Gaden Shartse Monastic College

Empowerment and impermanence: making a mandala in Newport

The touring monks of Gaden Shartse Monastery in India will spend six days sharing Buddhist teachings and raising funds for the Tibetan culture in exile

As a photographer and communications consultant for nonprofits, Tripp Mikich worked for more than a decade with Tibetan monks touring the United States. He assumed that work was finished when he moved recently to Lincoln City. But while he was visiting his hometown of Placerville, Calif., over Christmas,  he went to view a sand mandala made by the monks of Gaden Shartse Monastery in India.

The monks offhandedly mentioned they were going to be in Newport. His response: “‘Are you serious?’ It was a happy surprise to find out they were coming to my new backyard.”

Mikich, who says his own practice is rooted in the tradition of Vietnamese zen teacher Thich Nhat Hanh, is working with the Gaden Shartse monks to share information about their visit March 12-17. The Gaden Shartse Monastic College was founded in the 15th century in Tibet. When China invaded that country in 1949, Gaden Shartse survivors fled to India and eventually started a new monastery. The monks are on a two-year tour to share Tibetan culture with Americans with stops in Florida, New Hampshire, Los Angeles, Seattle, Nebraska, and the Oregon Coast.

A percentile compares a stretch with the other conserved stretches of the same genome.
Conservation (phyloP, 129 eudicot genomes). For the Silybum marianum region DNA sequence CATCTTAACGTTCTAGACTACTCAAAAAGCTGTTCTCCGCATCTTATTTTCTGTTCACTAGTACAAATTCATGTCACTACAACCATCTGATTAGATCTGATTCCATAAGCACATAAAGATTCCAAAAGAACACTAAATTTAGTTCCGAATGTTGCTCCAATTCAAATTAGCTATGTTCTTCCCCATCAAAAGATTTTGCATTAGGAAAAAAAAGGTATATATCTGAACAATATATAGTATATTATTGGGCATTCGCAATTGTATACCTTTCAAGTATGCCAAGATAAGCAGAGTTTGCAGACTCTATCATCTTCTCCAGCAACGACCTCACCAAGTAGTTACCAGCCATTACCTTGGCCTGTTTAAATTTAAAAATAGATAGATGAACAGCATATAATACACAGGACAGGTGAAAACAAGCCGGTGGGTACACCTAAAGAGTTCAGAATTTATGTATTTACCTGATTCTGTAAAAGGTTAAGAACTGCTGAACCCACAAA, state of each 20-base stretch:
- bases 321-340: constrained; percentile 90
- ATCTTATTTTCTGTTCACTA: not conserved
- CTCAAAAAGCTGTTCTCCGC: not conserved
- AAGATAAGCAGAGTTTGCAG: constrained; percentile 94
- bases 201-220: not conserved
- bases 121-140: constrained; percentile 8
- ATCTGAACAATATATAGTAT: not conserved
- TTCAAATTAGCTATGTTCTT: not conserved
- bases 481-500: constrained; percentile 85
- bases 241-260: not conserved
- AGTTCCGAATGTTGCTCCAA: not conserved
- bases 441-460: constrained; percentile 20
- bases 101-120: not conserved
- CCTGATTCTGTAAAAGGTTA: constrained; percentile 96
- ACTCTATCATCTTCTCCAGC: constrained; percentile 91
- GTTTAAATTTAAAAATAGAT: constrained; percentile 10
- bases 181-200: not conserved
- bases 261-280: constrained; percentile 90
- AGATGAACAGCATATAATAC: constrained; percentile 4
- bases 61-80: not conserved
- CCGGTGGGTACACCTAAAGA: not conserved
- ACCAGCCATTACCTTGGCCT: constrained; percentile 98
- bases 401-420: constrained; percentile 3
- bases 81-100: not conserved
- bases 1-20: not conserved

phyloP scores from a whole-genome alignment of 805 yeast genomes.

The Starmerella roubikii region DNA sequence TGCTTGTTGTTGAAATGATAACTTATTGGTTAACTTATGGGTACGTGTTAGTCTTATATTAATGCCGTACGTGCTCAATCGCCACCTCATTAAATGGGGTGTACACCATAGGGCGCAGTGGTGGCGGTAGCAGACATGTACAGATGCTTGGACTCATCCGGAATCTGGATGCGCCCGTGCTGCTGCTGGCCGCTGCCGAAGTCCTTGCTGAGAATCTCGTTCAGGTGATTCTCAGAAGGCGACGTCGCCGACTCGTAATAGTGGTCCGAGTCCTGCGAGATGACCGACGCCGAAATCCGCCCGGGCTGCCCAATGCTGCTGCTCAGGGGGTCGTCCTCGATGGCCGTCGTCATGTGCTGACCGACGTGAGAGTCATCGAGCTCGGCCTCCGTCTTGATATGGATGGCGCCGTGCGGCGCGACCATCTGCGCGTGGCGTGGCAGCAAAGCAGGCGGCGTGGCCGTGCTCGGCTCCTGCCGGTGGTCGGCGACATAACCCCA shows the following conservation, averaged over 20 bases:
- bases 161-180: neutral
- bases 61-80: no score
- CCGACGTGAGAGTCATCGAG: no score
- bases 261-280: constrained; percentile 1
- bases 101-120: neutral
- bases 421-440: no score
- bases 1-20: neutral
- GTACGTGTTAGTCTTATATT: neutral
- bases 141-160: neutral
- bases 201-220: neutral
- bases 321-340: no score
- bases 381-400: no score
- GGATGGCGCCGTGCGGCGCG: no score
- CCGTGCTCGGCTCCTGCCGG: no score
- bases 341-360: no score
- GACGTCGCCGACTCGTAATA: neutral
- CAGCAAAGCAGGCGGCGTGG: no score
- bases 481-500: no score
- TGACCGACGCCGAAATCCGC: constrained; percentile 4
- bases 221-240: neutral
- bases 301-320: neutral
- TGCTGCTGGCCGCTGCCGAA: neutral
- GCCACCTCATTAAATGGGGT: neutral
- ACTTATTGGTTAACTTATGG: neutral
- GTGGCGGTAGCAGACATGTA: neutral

Shanu, youngest of the Gaden Shartse Tibetan monks on the tour, works on a Manjushri Sand Mandala. The thin funnel in his hand is called a "chakpur" and is especially made for this task. A thin metal stick is used to "ratchet" or vibrate the funnel so it sends a controlled, thin stream of sand in fine lines to make the details and background colors. Rather than being laid "flat," the sand is fact mounded into ridges and troughs, creating a brocade-like effect. Photo by: Tripp Mikich

Shanu, youngest of the Gaden Shartse Tibetan monks on the tour, works on a Manjushri sand mandala. The thin funnel in his hand, called a chakpur, is especially made for this task. A thin metal stick is used to “ratchet” or vibrate the funnel so it sends a controlled, thin stream of sand in fine lines to make the details and background colors. Rather than being laid flat, the sand is mounded into ridges and troughs, creating a brocade-like effect. Photo by: Tripp Mikich

During their six days in Newport, they’ll offer public talks and host Tibetan Buddhist sacred rituals and ceremonies, as well as two family-friendly, all-ages workshops on Tibetan butter sculpture, Tibetan calligraphy, and the making of sand mandalas.

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